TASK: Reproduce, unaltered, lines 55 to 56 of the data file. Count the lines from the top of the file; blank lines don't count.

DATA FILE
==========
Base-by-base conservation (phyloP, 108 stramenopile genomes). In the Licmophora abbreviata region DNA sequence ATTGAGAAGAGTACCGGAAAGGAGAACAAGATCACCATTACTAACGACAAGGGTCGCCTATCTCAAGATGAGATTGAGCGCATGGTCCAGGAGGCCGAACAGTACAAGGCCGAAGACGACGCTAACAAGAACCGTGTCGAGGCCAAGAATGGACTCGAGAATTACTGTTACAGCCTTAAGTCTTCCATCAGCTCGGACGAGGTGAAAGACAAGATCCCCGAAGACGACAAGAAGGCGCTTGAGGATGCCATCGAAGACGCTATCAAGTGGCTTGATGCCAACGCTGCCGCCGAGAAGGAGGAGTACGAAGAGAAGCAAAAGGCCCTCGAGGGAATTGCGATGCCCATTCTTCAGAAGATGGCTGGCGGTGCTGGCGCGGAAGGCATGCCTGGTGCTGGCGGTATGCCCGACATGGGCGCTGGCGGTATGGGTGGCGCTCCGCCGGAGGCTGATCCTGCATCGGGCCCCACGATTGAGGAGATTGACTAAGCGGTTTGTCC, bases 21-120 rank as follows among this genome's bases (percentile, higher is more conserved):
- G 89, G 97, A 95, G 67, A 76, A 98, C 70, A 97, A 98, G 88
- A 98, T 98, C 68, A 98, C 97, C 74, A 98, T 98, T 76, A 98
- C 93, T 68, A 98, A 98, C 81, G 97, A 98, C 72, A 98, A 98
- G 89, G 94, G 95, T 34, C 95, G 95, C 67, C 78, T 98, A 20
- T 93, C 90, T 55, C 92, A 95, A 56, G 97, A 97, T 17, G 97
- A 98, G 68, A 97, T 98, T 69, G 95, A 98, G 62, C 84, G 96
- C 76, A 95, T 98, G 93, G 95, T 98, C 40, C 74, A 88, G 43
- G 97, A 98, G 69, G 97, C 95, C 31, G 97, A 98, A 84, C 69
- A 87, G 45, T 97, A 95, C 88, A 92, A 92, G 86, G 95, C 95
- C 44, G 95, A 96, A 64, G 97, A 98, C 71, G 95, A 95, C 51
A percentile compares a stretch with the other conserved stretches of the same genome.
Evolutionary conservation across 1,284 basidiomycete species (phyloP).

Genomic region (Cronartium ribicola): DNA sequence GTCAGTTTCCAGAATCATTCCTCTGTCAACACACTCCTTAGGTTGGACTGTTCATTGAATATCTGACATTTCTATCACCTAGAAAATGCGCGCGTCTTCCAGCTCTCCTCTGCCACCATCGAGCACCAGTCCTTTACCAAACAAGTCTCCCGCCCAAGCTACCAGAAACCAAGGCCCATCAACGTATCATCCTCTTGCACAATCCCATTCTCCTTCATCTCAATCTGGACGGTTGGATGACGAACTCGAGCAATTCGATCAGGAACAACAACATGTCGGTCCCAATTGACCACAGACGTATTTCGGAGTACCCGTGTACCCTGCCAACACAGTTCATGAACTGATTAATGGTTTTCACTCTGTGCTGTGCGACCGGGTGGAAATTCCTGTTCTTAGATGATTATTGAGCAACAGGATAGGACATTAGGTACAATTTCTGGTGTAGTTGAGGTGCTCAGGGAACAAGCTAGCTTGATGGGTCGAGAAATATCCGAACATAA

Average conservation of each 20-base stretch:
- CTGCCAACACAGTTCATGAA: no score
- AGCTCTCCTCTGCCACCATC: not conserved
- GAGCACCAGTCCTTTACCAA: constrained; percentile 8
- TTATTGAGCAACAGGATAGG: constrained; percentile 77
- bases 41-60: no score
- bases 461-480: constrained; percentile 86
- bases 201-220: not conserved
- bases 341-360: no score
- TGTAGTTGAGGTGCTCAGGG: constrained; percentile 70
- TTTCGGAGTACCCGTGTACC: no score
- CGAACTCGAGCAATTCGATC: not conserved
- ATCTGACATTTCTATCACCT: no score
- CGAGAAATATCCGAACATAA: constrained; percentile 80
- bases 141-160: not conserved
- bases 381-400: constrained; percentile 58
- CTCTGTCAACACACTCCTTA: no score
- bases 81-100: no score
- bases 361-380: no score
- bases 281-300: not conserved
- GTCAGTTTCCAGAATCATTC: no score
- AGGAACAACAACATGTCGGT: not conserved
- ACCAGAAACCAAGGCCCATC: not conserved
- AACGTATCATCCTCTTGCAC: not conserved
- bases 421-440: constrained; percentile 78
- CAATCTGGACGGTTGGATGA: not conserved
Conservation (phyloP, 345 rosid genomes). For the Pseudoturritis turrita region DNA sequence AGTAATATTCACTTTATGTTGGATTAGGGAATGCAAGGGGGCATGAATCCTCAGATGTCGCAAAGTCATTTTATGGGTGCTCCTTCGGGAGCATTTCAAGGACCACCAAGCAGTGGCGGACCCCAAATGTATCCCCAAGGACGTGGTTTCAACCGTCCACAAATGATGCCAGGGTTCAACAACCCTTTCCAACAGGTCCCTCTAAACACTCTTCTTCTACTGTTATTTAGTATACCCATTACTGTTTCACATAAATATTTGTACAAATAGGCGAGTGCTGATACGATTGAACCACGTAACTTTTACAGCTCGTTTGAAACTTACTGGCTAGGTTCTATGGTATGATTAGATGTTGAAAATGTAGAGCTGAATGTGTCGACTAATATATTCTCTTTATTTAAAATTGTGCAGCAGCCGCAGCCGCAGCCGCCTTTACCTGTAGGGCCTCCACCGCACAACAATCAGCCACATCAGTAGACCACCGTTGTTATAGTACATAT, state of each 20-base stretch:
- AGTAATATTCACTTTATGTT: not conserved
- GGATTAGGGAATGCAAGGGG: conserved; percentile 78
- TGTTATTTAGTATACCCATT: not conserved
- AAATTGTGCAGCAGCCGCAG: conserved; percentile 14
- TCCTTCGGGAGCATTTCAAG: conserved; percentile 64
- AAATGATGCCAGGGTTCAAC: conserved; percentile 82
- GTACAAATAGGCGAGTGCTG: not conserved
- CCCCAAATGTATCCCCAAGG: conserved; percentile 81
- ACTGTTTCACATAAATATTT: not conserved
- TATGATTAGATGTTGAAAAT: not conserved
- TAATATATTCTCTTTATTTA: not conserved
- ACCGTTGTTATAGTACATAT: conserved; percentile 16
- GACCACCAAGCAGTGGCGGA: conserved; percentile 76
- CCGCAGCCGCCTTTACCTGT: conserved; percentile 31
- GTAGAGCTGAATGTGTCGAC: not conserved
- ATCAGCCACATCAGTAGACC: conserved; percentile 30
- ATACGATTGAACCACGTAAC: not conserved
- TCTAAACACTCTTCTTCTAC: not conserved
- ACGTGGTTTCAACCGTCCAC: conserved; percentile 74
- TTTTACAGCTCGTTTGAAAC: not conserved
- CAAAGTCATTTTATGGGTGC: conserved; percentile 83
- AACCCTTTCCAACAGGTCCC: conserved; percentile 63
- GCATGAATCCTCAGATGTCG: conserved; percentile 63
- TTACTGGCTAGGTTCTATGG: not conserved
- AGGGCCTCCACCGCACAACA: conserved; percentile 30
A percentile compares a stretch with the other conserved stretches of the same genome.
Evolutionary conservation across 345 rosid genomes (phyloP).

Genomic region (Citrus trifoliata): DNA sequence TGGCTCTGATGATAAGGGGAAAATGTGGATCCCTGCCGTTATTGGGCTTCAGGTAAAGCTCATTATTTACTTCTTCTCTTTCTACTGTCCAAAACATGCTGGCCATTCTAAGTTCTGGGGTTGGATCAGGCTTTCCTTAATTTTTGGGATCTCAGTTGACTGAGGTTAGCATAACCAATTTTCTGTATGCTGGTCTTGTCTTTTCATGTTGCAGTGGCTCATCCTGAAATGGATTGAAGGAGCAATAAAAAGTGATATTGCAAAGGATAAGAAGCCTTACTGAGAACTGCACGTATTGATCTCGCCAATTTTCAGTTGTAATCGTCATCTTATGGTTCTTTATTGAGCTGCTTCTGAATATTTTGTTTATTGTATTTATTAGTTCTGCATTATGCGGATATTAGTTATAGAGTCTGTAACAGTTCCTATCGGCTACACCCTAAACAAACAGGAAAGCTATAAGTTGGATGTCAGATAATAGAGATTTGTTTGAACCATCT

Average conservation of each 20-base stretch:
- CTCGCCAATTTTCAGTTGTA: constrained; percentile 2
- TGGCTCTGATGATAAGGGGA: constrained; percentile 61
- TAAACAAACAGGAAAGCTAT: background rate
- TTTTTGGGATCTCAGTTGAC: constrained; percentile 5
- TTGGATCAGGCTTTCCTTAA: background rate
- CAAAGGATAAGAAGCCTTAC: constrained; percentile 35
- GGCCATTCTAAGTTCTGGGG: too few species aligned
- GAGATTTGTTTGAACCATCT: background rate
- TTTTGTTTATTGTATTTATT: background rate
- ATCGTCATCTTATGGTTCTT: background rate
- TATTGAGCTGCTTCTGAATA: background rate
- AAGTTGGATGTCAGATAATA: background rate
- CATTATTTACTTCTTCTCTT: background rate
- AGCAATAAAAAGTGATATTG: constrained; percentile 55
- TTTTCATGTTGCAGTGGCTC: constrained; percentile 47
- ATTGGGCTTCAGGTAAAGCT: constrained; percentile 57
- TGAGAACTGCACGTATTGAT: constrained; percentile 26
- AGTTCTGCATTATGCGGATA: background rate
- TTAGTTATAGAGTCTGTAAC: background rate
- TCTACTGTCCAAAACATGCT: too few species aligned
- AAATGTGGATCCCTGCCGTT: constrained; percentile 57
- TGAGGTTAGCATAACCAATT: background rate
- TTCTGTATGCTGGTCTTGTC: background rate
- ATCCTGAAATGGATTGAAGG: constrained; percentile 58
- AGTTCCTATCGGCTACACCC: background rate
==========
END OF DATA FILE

- CCGCAGCCGCCTTTACCTGT: conserved; percentile 31
- GTAGAGCTGAATGTGTCGAC: not conserved